• Anyone who can see as far as tomorrow in politics arouses the wrath of people who can see no farther than today.

  • Life resembles Gobelin tapestry; you do not see the canvass on the right side; but when you turn it, the threads are visible.

    • Madame de Staël,
    • in Samuel Griswold Goodrich, Lives of Celebrated Women ()
  • The mystery of our existence is the connection between our faults and our misfortunes.

    • Madame de Staël,
    • in Samuel Griswold Goodrich, Lives of Celebrated Women ()
  • Never, never have I been loved as I love others!

    • Madame de Staël,
    • 1786, in Lydia Maria Child, Memoirs of Madame de Staël and of Madame Roland ()
  • There is no arena in which vanity displays itself under such a variety of forms as in conversation.

    • Madame de Staël,
    • in R.R. Madden, The Literary Life and Correspondence of the Countess of Blessington, vol. 1 ()
  • Prayer is the life of the soul.

    • Madame de Staël,
    • in Isaphene M. Luyster, ed., Memoirs and Correspondence of Madame Récamier ()
  • Architecture is frozen music.

    • Madame de Staël,
    • in Ralph Waldo Emerson, Letters and Social Aims ()
  • However old a conjugal union, it still garners some sweetness. Winter has some cloudless days, and under the snow a few flowers still bloom.

    • Madame de Staël,
    • in J. De Finod, ed., A Thousand Flashes of French Wit, Wisdom, and Wickedness ()
  • We cease loving ourselves when no one loves us.

    • Madame de Staël,
    • in C. A. Sainte-Beuve, "Madame de Staël" (1835), Portraits of Women ()
  • Of all human sentiments, enthusiasm creates the most happiness; it is the only sentiment in fact which gives real happiness, the only sentiment which can help us to bear our human destiny in any situation in which we may find ourselves.

    • Madame de Staël,
    • in Margaret Goldsmith, Madame de Staël ()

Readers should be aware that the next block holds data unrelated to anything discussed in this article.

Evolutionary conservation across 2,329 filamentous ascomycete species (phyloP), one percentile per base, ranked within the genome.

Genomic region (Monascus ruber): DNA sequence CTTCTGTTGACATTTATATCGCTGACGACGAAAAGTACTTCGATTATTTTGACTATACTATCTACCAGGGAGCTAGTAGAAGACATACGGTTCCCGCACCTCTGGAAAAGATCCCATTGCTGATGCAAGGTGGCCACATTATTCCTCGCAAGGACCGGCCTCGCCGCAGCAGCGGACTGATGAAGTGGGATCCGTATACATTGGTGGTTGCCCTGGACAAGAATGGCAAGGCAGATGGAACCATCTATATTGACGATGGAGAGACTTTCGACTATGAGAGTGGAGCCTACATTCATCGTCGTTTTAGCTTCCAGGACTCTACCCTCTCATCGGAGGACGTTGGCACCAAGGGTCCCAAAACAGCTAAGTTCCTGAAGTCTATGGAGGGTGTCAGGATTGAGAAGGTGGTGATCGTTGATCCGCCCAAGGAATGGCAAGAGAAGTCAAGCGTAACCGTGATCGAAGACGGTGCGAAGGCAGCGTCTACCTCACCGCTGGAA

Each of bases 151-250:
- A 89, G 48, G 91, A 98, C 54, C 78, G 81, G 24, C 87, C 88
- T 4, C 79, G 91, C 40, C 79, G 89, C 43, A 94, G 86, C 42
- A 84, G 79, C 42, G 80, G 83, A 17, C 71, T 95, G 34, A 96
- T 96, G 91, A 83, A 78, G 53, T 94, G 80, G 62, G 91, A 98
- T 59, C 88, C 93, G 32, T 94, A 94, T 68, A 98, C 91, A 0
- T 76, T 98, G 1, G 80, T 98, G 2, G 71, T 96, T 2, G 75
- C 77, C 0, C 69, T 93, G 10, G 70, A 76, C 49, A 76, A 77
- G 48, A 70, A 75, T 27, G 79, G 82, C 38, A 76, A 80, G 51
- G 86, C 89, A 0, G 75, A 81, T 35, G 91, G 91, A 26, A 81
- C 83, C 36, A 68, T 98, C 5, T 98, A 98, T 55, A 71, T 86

• I do not want an echo of myself from my children. I do not want to hear from them merely the reverberation of my own voice.

    • Madame de Staël,
    • in Margaret Goldsmith, Madame de Staël ()
  • A voyage without companionship, that is to say without conversation, is one of the saddest pleasures of life.

    • Madame de Staël,
    • in Margaret Goldsmith, Madame de Staël ()
  • Liberty is the only idea which circulates with the human blood, in all ages, in all countries, and in all literature — liberty that is, and what cannot be separated from liberty, a love of country.

    • Madame de Staël,
    • in Margaret Goldsmith, Madame de Staël ()
  • ... there is not enough interest in life to spread over twenty-four hours when one can't sleep.

    • Madame de Staël,
    • in Margaret Goldsmith, Madame de Staël ()
  • Whatever efforts one may make, one must revert to the realization that religion is the real basis of morality; religion is the real and perceptible purpose within us, which alone, can turn aside our attention from things. ... The science of morality can no more teach human beings to be honest, in all the magnificence of this word, than geometry can teach one how to draw.

    • Madame de Staël,
    • in Margaret Goldsmith, Madame de Staël ()
  • In matters of the heart, nothing is true except the improbable.

    • Madame de Staël,
    • letter (1810), in J. Christopher Herold, Mistress to an Age: A Life of Madame de Staël ()
  • Love, supreme power of the heart, mysterious enthusiasm that encloses in itself all poetry, all heroism, all religion!

    • Madame de Staël,
    • in J. Christopher Herold, Mistress to an Age: A Life of Madame de Staël ()